The Story of MalaKOTa Community
In 2005, Dauti and Grace, a local Zambian couple from Kabwe visited Malakota. They were touched by the suffering that the people in this area were experiencing, especially the children. From their own funds, they decided they wanted to empower the most vulnerable children by giving them the opportunity of a basic education. A small community school was built with the help of local church members. In 2007, through the couple’s contact with Hands at Work, Pastor Lawrence came to cast the vision to Malakota: to see the local churches unite as Christ’s body to care for the community’s most vulnerable people. On hearing the Hands at Work vision, volunteers came from all the local churches and began visiting those who were sick. However, by 2009, the focus of Malakota Community Based Organisation shifted almost entirely to the ever growing need of visiting and caring for the orphans and vulnerable children in their community. Care Workers now travel up to 10 kilometres just to reach one child’s home in the most remote parts of Malakota.
Children currently supported: 100
Number of Care Workers: 21
Coordinator Name: joyce
Distance from KABWE Local Office: 48 km
Basic Services Started: 2011
With an already low amount of rainfall in 2015, combined with even less this year, streams are drying up and the water levels in the well the community dug recently, have already become low. Many people are experiencing a shortage of food, as their harvests didn’t reach expected yields. This results in even more extreme poverty and an inability to pay for food or school fees. Frequently, out of desperate need, parents resort to marrying off their young daughters and receiving a dowry in an effort to provide some level of food security. Community leaders, though, have recognised the damage early child marriages cause, and have united in efforts to protect the future of young women.
Previously, the nearest reputable clinic was 42 kilometres away, inaccessible for most people. However, in the run up to the presidential election this past August, the government built and opened a clinic in Malakota. This is a major improvement for the community’s access to health care, and an answer to prayer! The local office in Kabwe alongside the Care Workers in Malakota have felt the need to open up a second Care Point for some time, lessening the distance many children must walk each day. The land for this Care Point has been secured from the chief, and the Care Workers have started to dig toilets, using their own resources.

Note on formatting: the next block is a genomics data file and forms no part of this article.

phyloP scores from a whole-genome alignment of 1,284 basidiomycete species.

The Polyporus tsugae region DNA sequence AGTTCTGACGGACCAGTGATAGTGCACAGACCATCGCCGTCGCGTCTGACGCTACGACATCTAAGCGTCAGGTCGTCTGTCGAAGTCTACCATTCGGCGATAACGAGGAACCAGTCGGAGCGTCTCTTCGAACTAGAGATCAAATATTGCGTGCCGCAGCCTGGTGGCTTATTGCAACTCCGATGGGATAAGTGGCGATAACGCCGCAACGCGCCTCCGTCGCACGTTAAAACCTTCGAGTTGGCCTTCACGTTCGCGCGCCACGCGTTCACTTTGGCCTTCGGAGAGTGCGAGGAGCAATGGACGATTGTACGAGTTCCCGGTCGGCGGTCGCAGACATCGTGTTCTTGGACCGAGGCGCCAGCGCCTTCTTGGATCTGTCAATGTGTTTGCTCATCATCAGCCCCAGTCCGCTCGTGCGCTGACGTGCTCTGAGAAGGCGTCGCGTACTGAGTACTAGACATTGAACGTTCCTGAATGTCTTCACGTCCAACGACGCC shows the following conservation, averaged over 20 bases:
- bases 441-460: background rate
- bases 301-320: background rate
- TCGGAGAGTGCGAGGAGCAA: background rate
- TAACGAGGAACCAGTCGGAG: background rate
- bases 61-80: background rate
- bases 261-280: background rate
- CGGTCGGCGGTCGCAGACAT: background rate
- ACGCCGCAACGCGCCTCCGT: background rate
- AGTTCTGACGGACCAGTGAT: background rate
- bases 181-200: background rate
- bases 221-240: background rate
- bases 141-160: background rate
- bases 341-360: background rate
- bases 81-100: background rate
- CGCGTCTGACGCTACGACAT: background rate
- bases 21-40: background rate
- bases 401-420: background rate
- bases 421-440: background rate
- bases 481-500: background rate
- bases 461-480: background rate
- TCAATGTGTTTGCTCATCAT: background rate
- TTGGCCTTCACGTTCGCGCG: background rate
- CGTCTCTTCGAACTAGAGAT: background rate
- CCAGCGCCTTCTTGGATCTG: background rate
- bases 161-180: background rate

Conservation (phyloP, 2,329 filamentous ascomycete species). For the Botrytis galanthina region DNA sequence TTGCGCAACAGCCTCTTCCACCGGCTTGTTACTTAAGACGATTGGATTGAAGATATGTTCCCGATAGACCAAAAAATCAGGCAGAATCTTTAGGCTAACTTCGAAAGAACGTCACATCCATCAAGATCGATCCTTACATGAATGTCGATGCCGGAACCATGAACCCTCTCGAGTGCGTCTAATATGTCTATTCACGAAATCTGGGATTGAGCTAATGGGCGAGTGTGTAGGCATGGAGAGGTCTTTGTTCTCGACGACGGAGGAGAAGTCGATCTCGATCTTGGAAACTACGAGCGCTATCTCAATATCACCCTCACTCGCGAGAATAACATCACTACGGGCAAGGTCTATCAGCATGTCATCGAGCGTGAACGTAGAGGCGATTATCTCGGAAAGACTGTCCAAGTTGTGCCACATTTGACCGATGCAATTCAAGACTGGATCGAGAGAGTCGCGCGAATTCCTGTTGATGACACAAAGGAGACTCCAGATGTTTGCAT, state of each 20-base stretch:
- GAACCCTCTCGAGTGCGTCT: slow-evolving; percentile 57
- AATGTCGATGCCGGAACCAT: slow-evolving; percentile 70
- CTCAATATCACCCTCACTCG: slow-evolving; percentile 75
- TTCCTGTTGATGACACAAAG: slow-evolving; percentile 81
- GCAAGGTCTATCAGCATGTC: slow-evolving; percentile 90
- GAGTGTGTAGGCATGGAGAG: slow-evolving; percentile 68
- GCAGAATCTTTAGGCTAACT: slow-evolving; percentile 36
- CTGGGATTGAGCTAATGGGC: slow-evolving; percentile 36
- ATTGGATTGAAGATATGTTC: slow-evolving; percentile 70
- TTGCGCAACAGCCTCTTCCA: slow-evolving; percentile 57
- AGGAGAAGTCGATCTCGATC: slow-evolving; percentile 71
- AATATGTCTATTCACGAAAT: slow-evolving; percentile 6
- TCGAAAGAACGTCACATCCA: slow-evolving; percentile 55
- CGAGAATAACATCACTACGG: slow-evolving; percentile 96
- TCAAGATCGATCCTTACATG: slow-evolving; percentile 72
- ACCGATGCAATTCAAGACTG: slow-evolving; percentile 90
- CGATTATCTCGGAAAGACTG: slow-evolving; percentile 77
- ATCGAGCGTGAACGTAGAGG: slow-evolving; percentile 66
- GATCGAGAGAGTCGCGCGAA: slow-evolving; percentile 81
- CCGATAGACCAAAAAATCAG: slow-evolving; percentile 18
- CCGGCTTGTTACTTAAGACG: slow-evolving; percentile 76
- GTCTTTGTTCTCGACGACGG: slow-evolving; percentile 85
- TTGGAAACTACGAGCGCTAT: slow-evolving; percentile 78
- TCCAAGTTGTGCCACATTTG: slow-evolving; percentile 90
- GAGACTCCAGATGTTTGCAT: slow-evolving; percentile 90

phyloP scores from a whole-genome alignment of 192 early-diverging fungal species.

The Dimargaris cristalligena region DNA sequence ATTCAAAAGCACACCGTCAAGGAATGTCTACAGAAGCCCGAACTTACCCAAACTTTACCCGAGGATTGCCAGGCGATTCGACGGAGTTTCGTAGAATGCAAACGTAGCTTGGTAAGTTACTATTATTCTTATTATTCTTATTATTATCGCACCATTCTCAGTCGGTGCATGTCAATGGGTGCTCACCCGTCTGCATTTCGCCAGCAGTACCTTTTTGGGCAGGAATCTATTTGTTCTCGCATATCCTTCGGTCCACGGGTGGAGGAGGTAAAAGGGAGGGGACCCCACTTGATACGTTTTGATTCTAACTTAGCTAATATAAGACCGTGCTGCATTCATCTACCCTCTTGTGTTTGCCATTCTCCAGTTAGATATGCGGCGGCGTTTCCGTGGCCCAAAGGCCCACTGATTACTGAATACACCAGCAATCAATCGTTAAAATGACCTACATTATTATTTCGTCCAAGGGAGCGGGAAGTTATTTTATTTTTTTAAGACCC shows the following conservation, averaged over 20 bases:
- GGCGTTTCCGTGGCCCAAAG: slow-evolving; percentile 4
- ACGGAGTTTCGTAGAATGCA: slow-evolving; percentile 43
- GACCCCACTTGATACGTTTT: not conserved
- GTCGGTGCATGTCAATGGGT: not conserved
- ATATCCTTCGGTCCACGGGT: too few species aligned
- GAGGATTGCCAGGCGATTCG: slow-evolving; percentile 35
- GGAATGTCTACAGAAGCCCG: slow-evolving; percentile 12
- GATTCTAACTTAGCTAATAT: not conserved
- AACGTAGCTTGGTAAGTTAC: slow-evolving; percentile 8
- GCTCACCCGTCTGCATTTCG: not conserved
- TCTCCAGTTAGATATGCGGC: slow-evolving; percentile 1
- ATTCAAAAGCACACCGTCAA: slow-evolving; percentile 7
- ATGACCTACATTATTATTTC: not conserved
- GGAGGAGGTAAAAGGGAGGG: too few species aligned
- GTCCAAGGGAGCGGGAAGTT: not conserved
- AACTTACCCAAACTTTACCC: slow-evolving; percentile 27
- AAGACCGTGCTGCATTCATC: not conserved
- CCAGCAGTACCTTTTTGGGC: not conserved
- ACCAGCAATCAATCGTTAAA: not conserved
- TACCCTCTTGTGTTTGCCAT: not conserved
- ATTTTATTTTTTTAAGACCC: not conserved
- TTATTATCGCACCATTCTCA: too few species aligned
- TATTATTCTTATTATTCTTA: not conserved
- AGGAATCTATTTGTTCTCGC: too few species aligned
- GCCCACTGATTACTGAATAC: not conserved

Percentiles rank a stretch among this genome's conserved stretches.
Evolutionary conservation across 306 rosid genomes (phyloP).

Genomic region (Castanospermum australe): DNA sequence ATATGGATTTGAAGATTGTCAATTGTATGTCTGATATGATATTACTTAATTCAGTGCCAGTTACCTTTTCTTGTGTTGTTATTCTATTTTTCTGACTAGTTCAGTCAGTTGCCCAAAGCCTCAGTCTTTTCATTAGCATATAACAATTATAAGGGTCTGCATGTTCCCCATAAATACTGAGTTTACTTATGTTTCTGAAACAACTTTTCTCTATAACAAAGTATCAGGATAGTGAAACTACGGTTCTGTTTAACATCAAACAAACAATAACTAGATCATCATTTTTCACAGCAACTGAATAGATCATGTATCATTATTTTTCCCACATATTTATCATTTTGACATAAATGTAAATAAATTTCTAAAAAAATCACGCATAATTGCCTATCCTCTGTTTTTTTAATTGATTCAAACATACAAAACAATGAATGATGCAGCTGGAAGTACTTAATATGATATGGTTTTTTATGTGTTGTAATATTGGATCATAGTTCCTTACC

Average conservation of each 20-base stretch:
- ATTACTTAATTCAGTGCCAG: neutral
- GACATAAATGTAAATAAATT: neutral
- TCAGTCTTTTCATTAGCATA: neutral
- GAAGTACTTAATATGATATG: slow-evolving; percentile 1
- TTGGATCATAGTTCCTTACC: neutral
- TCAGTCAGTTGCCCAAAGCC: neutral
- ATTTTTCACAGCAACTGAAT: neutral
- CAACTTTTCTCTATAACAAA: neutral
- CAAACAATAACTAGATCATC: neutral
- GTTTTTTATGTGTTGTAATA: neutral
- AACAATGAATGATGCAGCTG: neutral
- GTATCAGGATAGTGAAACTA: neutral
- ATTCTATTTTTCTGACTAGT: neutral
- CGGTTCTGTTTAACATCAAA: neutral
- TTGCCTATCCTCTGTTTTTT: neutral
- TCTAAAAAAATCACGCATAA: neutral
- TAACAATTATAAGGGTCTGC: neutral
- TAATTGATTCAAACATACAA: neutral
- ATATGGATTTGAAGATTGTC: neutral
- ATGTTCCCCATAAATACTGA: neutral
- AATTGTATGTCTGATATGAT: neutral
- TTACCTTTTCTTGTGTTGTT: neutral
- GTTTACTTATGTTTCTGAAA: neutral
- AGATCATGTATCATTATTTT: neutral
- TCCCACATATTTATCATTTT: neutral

In order to address the most essential needs of an orphaned or vulnerable child in the Malakota community, Hands at Work aims to provide one nutritious meal to each child per day, as well as access to education and basic health care. In 2011, Malakota CBO started by assisting 50 children. By 2013, this number had risen to 100 children. Their goal is to help many more children identified as the most vulnerable in this large rural area. The distance to the nearest government school is completely out of reach for children like Mambwe. Instead, the local Care Workers have established a community school, right in the heart of Malakota. Here, 100 children receive a basic education in a safe environment.
Mambwe* is 10 years old and he lives with his aunt after his mother passed away. His father’s whereabouts are unknown. Mambwe’s aunt, who also cares for four other children, is overwhelmed and struggles to provide financially for her family. She sells charcoal, but the income is never enough to provide fully for the family. Since being identified by his Care Worker, Norah, Mambwe is receiving life-giving services of food and health care, and is now in school studying in grade two.
The Hands at Work office in Kabwe currently supports six Community Based Organisations, which exist to care for the most vulnerable in their communities. The office provides training, networking, and encouragement to those Community Based Organisations like Malakota. It also gives administrative support, including helping with funding proposals, monitoring and evaluation, bookkeeping and reporting to donors.